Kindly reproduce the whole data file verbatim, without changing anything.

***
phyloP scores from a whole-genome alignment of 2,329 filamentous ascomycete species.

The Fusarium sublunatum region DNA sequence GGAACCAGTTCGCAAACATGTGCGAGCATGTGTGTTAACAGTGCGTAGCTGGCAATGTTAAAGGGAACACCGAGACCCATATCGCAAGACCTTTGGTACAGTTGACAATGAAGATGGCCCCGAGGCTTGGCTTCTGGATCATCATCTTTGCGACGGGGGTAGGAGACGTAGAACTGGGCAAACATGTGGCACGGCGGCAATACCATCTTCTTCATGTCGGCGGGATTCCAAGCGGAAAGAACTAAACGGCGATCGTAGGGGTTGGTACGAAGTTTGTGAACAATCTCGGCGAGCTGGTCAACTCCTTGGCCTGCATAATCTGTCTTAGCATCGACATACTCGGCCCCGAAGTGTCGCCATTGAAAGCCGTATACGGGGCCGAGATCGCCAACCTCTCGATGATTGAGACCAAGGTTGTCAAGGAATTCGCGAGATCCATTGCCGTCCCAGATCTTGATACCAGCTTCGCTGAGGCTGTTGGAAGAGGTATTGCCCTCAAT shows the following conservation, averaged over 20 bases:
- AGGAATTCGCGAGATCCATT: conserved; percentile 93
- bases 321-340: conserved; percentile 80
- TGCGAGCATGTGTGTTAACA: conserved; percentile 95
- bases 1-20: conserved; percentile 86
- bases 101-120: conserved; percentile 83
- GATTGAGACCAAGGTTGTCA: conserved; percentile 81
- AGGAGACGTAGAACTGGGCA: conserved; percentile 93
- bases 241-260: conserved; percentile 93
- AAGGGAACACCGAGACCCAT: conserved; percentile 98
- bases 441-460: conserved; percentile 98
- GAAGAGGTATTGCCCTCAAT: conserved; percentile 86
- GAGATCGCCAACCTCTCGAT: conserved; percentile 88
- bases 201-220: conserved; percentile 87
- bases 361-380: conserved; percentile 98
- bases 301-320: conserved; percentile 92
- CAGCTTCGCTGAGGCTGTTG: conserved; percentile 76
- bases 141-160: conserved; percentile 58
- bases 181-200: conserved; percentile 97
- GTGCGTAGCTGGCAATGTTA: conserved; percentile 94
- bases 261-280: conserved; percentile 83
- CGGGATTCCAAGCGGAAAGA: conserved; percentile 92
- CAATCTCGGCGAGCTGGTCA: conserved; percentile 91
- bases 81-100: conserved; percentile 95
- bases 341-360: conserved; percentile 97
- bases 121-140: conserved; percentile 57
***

phyloP scores from a whole-genome alignment of 2,329 filamentous ascomycete species.

The Fusarium sublunatum region DNA sequence GGAACCAGTTCGCAAACATGTGCGAGCATGTGTGTTAACAGTGCGTAGCTGGCAATGTTAAAGGGAACACCGAGACCCATATCGCAAGACCTTTGGTACAGTTGACAATGAAGATGGCCCCGAGGCTTGGCTTCTGGATCATCATCTTTGCGACGGGGGTAGGAGACGTAGAACTGGGCAAACATGTGGCACGGCGGCAATACCATCTTCTTCATGTCGGCGGGATTCCAAGCGGAAAGAACTAAACGGCGATCGTAGGGGTTGGTACGAAGTTTGTGAACAATCTCGGCGAGCTGGTCAACTCCTTGGCCTGCATAATCTGTCTTAGCATCGACATACTCGGCCCCGAAGTGTCGCCATTGAAAGCCGTATACGGGGCCGAGATCGCCAACCTCTCGATGATTGAGACCAAGGTTGTCAAGGAATTCGCGAGATCCATTGCCGTCCCAGATCTTGATACCAGCTTCGCTGAGGCTGTTGGAAGAGGTATTGCCCTCAAT shows the following conservation, averaged over 20 bases:
- AGGAATTCGCGAGATCCATT: conserved; percentile 93
- bases 321-340: conserved; percentile 80
- TGCGAGCATGTGTGTTAACA: conserved; percentile 95
- bases 1-20: conserved; percentile 86
- bases 101-120: conserved; percentile 83
- GATTGAGACCAAGGTTGTCA: conserved; percentile 81
- AGGAGACGTAGAACTGGGCA: conserved; percentile 93
- bases 241-260: conserved; percentile 93
- AAGGGAACACCGAGACCCAT: conserved; percentile 98
- bases 441-460: conserved; percentile 98
- GAAGAGGTATTGCCCTCAAT: conserved; percentile 86
- GAGATCGCCAACCTCTCGAT: conserved; percentile 88
- bases 201-220: conserved; percentile 87
- bases 361-380: conserved; percentile 98
- bases 301-320: conserved; percentile 92
- CAGCTTCGCTGAGGCTGTTG: conserved; percentile 76
- bases 141-160: conserved; percentile 58
- bases 181-200: conserved; percentile 97
- GTGCGTAGCTGGCAATGTTA: conserved; percentile 94
- bases 261-280: conserved; percentile 83
- CGGGATTCCAAGCGGAAAGA: conserved; percentile 92
- CAATCTCGGCGAGCTGGTCA: conserved; percentile 91
- bases 81-100: conserved; percentile 95
- bases 341-360: conserved; percentile 97
- bases 121-140: conserved; percentile 57